While with Shreveport, Bivin did solid work for manager Claude Jonnard, leading the staff with 15 victories for the sixth place Sports. Nineteen thirty-nine saw another mid-season trade, this time to the Oklahoma Indians. For the season, he was a combined 12-17. Next season he began with the Knoxville Smokies of the Southern Association, a farm team of the New York Giants.

His stay with the Smokies was short lived, as he was once again traded midseason, this time to the Richmond Colts of the Piedmont League. Bivin had played at various A level classifications since returning to the minors in 1936, however this trade to the Colts marked a demotion to B League play. Here, Bivin found a degree of success. On June 19, 1940, he threw a no-hitter against the Durham Bulls. In 1941, he won 20 games for the Colts, leading the league in wins.

Bivin started the 1942 season with Richmond, but the advent of World War II would soon interrupt his career. In early May, he received word from the draft board in Raymond, Massachusetts that he was eligible for the draft. Just over two months after receiving notice, Bivin was inducted into the Unites States Marine Corp, exchanging his baseball cap for a garrison cap. He finished the season 12-9 for Richmond with a 2.54 ERA.

Richmond held a “Jim Bivin Day” at Mooers Field before he left to serve. The popular pitcher received a monetary gift of $114.68 as a going away present from the fans. Then he was off to serve, and except for an emergency trip home to see his seriously ill mother in October 1942, he participated in various training efforts to prepare for offensive maneuvers in the Pacific.

While many ballplayer draftees found themselves on various service teams to entertain the troops, their number did not include Bivin, who found himself participating in the Battle of Tarawa. Tarawa, located in the Gilbert Islands was the first instance of serious Japanese resistance to the United States efforts to expand the range of their offensive capacity. The Second Marine Division spearheaded the amphibious attack, which was one of the first of its kind. It featured the first usage of LVT’s (Landing Vehicle Tracked), brought in to navigate over the jagged coral reefs surrounding the island. The main battle, which began on November 20, 1943 and lasted four days, claimed over one thousand Marines and more than four thousand Japanese during the fierce fighting that ensued. In the January 6, 1944, issue of The Sporting News Bivin, who participated in the invasion, shared, “Those machine gun bullets whizzed by us a heck of a lot faster than the line drives I used to duck in the pitcher’s box. And you can at least see a line drive most of the time.”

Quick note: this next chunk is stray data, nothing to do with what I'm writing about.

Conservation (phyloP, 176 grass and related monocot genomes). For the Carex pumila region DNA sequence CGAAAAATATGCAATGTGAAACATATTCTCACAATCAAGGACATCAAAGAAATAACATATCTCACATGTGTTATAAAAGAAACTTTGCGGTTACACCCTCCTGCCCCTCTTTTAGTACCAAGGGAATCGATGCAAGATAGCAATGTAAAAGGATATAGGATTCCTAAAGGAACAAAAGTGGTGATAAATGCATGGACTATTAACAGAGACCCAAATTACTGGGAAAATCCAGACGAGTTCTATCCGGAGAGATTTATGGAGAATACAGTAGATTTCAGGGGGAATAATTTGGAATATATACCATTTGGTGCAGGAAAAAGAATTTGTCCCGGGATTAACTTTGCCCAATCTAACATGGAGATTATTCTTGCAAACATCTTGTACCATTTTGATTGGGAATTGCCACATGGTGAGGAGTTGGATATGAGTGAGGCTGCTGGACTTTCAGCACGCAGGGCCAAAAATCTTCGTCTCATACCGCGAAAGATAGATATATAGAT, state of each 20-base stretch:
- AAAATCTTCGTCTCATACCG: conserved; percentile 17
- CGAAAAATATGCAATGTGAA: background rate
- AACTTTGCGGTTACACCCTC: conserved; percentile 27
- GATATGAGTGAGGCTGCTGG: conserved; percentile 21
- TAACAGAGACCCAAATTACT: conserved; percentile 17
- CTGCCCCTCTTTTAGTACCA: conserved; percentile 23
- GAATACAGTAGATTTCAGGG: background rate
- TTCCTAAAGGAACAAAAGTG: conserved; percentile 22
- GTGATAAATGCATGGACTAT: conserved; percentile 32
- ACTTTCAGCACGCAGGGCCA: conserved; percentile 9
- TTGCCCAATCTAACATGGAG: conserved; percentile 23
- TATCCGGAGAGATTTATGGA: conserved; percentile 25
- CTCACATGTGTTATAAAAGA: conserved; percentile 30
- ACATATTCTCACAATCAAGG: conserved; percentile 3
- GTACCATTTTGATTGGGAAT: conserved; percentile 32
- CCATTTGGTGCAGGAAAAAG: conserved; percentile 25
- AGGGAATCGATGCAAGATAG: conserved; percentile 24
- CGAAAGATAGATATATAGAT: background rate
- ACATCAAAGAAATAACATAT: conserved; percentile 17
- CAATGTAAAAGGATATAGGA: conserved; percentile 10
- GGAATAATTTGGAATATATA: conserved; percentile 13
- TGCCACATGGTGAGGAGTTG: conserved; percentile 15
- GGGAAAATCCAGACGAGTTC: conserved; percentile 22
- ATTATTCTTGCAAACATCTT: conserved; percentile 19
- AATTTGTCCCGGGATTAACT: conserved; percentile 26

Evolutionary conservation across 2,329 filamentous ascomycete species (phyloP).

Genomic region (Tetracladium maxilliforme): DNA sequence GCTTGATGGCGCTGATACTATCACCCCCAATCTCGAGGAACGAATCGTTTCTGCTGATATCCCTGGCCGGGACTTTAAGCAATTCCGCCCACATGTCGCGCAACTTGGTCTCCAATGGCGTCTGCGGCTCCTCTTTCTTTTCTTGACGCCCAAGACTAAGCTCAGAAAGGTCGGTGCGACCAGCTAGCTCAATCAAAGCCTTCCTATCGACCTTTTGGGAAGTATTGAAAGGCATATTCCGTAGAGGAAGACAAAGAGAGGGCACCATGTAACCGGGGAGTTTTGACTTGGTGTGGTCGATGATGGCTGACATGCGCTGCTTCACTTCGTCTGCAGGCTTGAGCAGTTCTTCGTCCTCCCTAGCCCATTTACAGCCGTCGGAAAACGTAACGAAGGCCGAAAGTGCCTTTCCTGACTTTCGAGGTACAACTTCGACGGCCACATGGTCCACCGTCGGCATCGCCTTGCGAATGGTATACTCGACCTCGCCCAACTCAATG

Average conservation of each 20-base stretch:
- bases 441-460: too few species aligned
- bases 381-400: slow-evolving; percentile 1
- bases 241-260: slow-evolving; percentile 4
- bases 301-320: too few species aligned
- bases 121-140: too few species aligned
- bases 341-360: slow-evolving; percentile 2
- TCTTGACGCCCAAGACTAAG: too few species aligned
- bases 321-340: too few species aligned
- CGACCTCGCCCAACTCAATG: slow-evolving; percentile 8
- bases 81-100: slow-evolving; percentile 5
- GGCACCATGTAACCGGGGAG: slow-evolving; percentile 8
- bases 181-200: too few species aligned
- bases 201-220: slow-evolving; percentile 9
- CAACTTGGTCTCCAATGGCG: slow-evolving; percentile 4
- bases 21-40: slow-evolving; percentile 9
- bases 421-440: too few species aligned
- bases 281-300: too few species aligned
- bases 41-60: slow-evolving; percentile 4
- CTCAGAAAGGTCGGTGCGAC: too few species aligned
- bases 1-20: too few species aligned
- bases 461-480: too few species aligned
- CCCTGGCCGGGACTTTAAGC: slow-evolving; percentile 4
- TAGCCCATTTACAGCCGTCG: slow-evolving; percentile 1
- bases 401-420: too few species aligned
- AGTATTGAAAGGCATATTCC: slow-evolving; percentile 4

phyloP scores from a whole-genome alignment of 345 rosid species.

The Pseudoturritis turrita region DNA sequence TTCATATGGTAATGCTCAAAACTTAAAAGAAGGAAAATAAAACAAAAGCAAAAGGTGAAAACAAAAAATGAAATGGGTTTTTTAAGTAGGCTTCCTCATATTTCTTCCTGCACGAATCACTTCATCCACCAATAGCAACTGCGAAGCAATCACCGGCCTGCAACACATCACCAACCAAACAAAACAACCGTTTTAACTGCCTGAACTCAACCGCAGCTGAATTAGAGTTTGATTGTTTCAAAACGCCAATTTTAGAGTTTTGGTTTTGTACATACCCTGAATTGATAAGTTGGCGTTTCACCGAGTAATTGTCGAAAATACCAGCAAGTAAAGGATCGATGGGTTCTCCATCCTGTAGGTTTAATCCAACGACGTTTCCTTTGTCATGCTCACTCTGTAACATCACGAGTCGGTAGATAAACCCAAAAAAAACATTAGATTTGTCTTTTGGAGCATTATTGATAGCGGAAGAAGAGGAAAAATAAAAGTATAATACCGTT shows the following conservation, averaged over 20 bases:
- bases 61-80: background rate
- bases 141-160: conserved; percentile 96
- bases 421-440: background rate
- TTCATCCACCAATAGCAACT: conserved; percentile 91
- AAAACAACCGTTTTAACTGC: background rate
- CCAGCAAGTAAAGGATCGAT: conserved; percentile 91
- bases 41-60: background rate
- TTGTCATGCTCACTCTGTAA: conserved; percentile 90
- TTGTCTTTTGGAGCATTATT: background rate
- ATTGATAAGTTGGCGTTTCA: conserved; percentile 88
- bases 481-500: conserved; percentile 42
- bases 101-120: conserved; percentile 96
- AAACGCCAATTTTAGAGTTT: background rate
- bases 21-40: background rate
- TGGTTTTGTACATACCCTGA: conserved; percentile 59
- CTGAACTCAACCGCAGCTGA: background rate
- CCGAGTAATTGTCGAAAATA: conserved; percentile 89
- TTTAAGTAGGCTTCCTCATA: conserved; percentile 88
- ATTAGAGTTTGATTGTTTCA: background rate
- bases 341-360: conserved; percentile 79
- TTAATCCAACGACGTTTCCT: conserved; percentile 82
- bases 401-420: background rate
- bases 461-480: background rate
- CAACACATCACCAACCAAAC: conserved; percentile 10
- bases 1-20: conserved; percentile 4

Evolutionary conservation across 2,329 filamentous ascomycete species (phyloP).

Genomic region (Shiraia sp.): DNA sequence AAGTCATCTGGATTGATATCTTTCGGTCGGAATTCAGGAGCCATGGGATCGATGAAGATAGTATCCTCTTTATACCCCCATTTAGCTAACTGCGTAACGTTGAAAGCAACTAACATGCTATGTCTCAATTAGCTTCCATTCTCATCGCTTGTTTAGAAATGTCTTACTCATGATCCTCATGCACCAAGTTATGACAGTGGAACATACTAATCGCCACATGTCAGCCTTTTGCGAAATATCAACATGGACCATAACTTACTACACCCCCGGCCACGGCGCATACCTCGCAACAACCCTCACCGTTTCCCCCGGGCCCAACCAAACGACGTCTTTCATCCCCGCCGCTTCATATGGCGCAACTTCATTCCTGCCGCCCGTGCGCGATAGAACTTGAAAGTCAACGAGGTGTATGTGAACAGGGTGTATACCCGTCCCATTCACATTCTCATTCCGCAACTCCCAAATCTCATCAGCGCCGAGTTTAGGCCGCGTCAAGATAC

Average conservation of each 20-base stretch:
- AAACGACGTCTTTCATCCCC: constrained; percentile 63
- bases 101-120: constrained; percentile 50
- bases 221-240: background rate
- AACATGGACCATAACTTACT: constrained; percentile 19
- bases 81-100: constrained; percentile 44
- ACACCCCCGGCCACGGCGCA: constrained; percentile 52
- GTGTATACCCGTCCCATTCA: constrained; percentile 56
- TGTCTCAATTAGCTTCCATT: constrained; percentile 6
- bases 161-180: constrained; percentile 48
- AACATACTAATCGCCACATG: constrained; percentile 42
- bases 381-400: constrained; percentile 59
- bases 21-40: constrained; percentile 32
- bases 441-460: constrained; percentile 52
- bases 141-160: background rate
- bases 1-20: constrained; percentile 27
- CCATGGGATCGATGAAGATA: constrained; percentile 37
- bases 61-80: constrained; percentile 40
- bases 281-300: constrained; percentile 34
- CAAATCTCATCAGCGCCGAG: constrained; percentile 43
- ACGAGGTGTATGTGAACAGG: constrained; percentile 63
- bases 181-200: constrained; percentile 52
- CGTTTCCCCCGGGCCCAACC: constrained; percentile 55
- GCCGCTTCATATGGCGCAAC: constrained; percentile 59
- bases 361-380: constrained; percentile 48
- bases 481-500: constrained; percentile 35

After the battle, the Second Division regrouped in Guam. There, Bivin pitched for the local Marine team before his unit was sent out to Saipan in June 1944 and Iwo Jima in February 1945. At war’s end, Bivin received an honorable discharge, having earned a Purple Heart and two Bronze Stars. Fellow service members knew him as “Gentleman Jim” for his respectful demeanor, a descriptive based on the then popular Warner Brothers film, Gentleman Jim released in 1942 and starring Errol Flynn.

Bivin returned to the Colts in 1946 where the 38-year-old right-hander posted a 6-10 record. The following season, Bivin moved back to his home state of Mississippi where he assumed pitching and management duties for the Class C Greenwood Dodgers of the Cotton States League. There he coached, among others, Ray Moore future major league pitcher with the Baltimore Orioles, Chicago White Sox, and Washington Senators (later Twins). While Moore won 18 games, Bivin made occasional forays onto the mound ending with a 10-3 record and a 2.60 ERA.